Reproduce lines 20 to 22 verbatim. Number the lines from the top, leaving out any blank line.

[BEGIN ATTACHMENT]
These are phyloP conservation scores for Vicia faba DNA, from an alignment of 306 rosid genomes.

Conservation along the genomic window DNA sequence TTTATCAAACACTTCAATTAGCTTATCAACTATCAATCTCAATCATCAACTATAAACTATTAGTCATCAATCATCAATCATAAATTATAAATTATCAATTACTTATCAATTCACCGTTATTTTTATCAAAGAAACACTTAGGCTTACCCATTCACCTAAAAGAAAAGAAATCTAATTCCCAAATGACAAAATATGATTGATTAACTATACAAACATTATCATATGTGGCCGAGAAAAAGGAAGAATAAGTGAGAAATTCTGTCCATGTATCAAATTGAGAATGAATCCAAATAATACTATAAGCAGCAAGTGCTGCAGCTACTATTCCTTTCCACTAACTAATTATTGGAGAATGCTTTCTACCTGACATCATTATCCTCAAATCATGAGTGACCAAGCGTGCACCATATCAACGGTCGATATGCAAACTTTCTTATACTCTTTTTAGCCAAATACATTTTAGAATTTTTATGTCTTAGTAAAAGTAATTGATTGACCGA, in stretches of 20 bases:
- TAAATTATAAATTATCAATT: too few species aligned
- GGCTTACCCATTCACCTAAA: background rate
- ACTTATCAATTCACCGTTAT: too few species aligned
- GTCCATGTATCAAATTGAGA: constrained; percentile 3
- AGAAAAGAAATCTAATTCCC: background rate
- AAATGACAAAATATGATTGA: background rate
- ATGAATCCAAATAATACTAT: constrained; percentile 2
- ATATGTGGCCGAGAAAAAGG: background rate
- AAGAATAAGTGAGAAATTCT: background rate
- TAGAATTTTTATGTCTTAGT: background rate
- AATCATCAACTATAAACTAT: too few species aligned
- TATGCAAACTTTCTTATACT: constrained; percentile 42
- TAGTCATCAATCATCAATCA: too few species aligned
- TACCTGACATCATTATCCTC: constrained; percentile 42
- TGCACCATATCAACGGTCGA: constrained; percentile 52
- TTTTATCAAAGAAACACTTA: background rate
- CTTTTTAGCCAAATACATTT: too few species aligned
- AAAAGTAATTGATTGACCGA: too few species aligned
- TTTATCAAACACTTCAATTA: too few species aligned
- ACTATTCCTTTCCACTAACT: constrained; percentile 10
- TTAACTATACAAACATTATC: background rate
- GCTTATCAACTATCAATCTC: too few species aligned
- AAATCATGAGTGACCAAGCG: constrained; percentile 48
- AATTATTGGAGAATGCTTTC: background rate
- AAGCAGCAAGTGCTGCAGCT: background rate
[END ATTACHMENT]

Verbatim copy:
- AAAAGTAATTGATTGACCGA: too few species aligned
- TTTATCAAACACTTCAATTA: too few species aligned
- ACTATTCCTTTCCACTAACT: constrained; percentile 10